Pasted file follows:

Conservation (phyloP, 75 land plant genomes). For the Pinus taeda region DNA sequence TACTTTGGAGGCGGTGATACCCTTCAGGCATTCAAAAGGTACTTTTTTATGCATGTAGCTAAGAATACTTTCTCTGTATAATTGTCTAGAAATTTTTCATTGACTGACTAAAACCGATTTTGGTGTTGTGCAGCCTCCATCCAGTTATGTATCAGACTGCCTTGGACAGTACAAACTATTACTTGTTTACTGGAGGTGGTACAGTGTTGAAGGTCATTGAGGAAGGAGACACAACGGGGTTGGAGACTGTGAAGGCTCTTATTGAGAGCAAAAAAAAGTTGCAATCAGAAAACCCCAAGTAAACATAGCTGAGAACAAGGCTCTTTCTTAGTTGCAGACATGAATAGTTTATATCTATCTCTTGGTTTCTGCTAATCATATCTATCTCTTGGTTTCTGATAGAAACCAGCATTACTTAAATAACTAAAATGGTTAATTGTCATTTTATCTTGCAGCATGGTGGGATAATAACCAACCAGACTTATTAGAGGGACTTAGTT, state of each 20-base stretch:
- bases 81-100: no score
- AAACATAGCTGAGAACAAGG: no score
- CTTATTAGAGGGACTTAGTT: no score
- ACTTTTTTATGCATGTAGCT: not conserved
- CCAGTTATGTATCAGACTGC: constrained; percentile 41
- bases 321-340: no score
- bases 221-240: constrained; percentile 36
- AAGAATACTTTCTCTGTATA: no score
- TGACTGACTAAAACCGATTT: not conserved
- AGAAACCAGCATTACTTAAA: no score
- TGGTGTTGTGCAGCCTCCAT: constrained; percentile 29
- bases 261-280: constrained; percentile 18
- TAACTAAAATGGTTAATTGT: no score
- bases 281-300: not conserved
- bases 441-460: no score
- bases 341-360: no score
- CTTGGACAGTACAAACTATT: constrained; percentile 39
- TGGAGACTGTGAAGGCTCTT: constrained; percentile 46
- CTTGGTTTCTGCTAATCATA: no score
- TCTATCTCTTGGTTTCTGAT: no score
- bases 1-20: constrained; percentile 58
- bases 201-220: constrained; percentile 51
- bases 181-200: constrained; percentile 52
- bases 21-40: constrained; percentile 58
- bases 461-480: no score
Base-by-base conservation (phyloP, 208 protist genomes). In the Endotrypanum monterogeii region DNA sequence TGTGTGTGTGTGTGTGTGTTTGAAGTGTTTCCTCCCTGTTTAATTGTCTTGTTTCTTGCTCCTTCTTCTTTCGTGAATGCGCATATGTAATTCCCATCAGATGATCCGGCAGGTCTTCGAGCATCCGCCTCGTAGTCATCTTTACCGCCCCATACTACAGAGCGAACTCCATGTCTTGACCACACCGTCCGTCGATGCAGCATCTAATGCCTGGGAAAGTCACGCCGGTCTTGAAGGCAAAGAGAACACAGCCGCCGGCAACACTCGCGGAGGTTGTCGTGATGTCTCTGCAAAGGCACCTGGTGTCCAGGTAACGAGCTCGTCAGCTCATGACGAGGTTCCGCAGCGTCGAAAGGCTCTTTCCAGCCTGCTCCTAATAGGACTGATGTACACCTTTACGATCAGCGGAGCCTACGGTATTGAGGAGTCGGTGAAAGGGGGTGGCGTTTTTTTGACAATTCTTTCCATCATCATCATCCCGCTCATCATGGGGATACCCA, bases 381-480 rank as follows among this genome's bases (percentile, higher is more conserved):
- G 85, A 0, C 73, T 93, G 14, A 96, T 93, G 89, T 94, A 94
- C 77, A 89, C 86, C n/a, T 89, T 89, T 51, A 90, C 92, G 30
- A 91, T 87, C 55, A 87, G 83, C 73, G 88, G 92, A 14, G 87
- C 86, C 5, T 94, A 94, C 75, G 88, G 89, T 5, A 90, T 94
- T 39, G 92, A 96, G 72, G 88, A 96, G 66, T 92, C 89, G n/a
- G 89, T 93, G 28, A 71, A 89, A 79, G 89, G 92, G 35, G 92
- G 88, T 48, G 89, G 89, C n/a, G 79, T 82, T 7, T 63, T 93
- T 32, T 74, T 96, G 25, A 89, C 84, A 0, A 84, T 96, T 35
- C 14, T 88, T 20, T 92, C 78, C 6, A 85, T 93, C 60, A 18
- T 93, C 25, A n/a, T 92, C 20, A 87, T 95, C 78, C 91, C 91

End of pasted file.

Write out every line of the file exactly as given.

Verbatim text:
Conservation (phyloP, 75 land plant genomes). For the Pinus taeda region DNA sequence TACTTTGGAGGCGGTGATACCCTTCAGGCATTCAAAAGGTACTTTTTTATGCATGTAGCTAAGAATACTTTCTCTGTATAATTGTCTAGAAATTTTTCATTGACTGACTAAAACCGATTTTGGTGTTGTGCAGCCTCCATCCAGTTATGTATCAGACTGCCTTGGACAGTACAAACTATTACTTGTTTACTGGAGGTGGTACAGTGTTGAAGGTCATTGAGGAAGGAGACACAACGGGGTTGGAGACTGTGAAGGCTCTTATTGAGAGCAAAAAAAAGTTGCAATCAGAAAACCCCAAGTAAACATAGCTGAGAACAAGGCTCTTTCTTAGTTGCAGACATGAATAGTTTATATCTATCTCTTGGTTTCTGCTAATCATATCTATCTCTTGGTTTCTGATAGAAACCAGCATTACTTAAATAACTAAAATGGTTAATTGTCATTTTATCTTGCAGCATGGTGGGATAATAACCAACCAGACTTATTAGAGGGACTTAGTT, state of each 20-base stretch:
- bases 81-100: no score
- AAACATAGCTGAGAACAAGG: no score
- CTTATTAGAGGGACTTAGTT: no score
- ACTTTTTTATGCATGTAGCT: not conserved
- CCAGTTATGTATCAGACTGC: constrained; percentile 41
- bases 321-340: no score
- bases 221-240: constrained; percentile 36
- AAGAATACTTTCTCTGTATA: no score
- TGACTGACTAAAACCGATTT: not conserved
- AGAAACCAGCATTACTTAAA: no score
- TGGTGTTGTGCAGCCTCCAT: constrained; percentile 29
- bases 261-280: constrained; percentile 18
- TAACTAAAATGGTTAATTGT: no score
- bases 281-300: not conserved
- bases 441-460: no score
- bases 341-360: no score
- CTTGGACAGTACAAACTATT: constrained; percentile 39
- TGGAGACTGTGAAGGCTCTT: constrained; percentile 46
- CTTGGTTTCTGCTAATCATA: no score
- TCTATCTCTTGGTTTCTGAT: no score
- bases 1-20: constrained; percentile 58
- bases 201-220: constrained; percentile 51
- bases 181-200: constrained; percentile 52
- bases 21-40: constrained; percentile 58
- bases 461-480: no score
Base-by-base conservation (phyloP, 208 protist genomes). In the Endotrypanum monterogeii region DNA sequence TGTGTGTGTGTGTGTGTGTTTGAAGTGTTTCCTCCCTGTTTAATTGTCTTGTTTCTTGCTCCTTCTTCTTTCGTGAATGCGCATATGTAATTCCCATCAGATGATCCGGCAGGTCTTCGAGCATCCGCCTCGTAGTCATCTTTACCGCCCCATACTACAGAGCGAACTCCATGTCTTGACCACACCGTCCGTCGATGCAGCATCTAATGCCTGGGAAAGTCACGCCGGTCTTGAAGGCAAAGAGAACACAGCCGCCGGCAACACTCGCGGAGGTTGTCGTGATGTCTCTGCAAAGGCACCTGGTGTCCAGGTAACGAGCTCGTCAGCTCATGACGAGGTTCCGCAGCGTCGAAAGGCTCTTTCCAGCCTGCTCCTAATAGGACTGATGTACACCTTTACGATCAGCGGAGCCTACGGTATTGAGGAGTCGGTGAAAGGGGGTGGCGTTTTTTTGACAATTCTTTCCATCATCATCATCCCGCTCATCATGGGGATACCCA, bases 381-480 rank as follows among this genome's bases (percentile, higher is more conserved):
- G 85, A 0, C 73, T 93, G 14, A 96, T 93, G 89, T 94, A 94
- C 77, A 89, C 86, C n/a, T 89, T 89, T 51, A 90, C 92, G 30
- A 91, T 87, C 55, A 87, G 83, C 73, G 88, G 92, A 14, G 87
- C 86, C 5, T 94, A 94, C 75, G 88, G 89, T 5, A 90, T 94
- T 39, G 92, A 96, G 72, G 88, A 96, G 66, T 92, C 89, G n/a
- G 89, T 93, G 28, A 71, A 89, A 79, G 89, G 92, G 35, G 92
- G 88, T 48, G 89, G 89, C n/a, G 79, T 82, T 7, T 63, T 93
- T 32, T 74, T 96, G 25, A 89, C 84, A 0, A 84, T 96, T 35
- C 14, T 88, T 20, T 92, C 78, C 6, A 85, T 93, C 60, A 18
- T 93, C 25, A n/a, T 92, C 20, A 87, T 95, C 78, C 91, C 91